After Dorian: ‘Tikkun olam’ is a long road, but worth the journey

In the short time we have leading up to the High Holidays, we are reminded of our own mortality and, perhaps more important, the power to transform our lives for the better.

Seven Chabad centers in South Florida have begun collecting valuable supplies, including food, water, other staples, tarps and generators, to send to the beleaguered Bahamas. Credit: Chabad.org/News.
Seven Chabad centers in South Florida have begun collecting valuable supplies, including food, water, other staples, tarps and generators, to send to the beleaguered Bahamas. Credit: Chabad.org/News.
Mandie Winston

As I joined countless others watching the devastation wrought by Hurricane Dorian on the Bahamas and parts of the southeastern United States, I was reminded by one of the mantras of disaster relief: Once the flood waters recede, so do the headlines and the critically needed support that come along with the urgency of the moment.

Why this matters, especially as natural and weather-related disasters increase with greater frequency, is because the Jewish community and Israel often deploy humanitarian responses that can seem outsized given our small numbers in the world. Already with Hurricane Dorian, we know of local Jewish agencies—Jewish Federations and Jewish Family Services—and international organizations like Chabad, Cadena, IsraAid and my organization, the American Jewish Joint Distribution Committee (JDC), that are responding to the needs of those facing unprecedented loss and despair.

While it’s nothing short of inspiring that this is the case—demonstrating the Jewish people’s dedication to their own and to all humanity at times of great need—there are important lessons from recent disasters that should be guiding our work and our community’s vision for a successful response.

More disasters are undoubtedly in store, and we should be looking at a holistic model of Jewish relief in the wake of these events—one that spans immediate emergency efforts to rebuilding and fostering sustainable resilience of local communities. To do this, we can learn from past experience and from our work with vulnerable populations: those living in extreme poverty, women and children, people with disabilities, the homebound and the elderly, who are often the hardest-hit when disasters strike.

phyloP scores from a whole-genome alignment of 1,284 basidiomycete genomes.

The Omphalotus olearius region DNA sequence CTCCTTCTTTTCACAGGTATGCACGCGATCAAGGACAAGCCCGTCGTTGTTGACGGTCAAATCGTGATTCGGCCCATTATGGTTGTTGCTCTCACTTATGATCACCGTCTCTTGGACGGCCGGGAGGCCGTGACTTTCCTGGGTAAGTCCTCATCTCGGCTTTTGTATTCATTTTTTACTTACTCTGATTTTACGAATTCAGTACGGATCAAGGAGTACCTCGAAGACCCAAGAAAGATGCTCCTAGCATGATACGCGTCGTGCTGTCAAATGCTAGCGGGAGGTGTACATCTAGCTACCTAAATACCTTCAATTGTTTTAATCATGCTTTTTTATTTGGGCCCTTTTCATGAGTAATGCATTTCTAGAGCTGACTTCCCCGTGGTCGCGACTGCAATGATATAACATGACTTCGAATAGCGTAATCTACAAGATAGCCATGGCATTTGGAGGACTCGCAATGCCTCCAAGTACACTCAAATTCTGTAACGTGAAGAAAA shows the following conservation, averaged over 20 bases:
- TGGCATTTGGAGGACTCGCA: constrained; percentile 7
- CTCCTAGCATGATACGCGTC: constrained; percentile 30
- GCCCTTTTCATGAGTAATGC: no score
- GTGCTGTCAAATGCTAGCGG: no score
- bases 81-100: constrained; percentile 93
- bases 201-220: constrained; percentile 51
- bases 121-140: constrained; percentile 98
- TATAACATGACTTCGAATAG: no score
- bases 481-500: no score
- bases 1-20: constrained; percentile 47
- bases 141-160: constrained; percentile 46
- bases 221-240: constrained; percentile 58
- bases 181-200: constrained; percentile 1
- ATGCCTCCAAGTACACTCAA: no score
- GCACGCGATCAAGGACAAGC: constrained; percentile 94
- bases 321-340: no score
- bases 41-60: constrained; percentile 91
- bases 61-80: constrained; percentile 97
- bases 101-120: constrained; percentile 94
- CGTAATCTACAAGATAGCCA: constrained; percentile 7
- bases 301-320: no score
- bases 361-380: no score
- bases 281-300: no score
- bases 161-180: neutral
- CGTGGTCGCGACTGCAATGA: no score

Three lessons stand out:

First, a disaster doesn’t just last one day, and flexibility is key in an ever-changing environment. Yes, we must provide immediate and basic human needs in the wake of such events: food, clean water, medicine and shelter. We must also ensure search-and-rescue operations that put the value of each individual life center-stage. And yet, when the news feed stops, the survivors in a disaster area must deal with lives that begin anew in a landscape and society ever-changed. So any response requires a component that ensures people are less vulnerable to the next disaster.

In Indonesia, where we have worked since the 2004 Indian Ocean tsunami, we built a disaster-risk reduction and response capability among local communities by training them in disaster management and psychosocial services. The program, which was funded by USAID’s Office of Foreign Disaster Assistance, ensured that more than 4,000 villagers were prepared to withstand the impact of regular catastrophic flooding and the ongoing eruptions of volcanoes.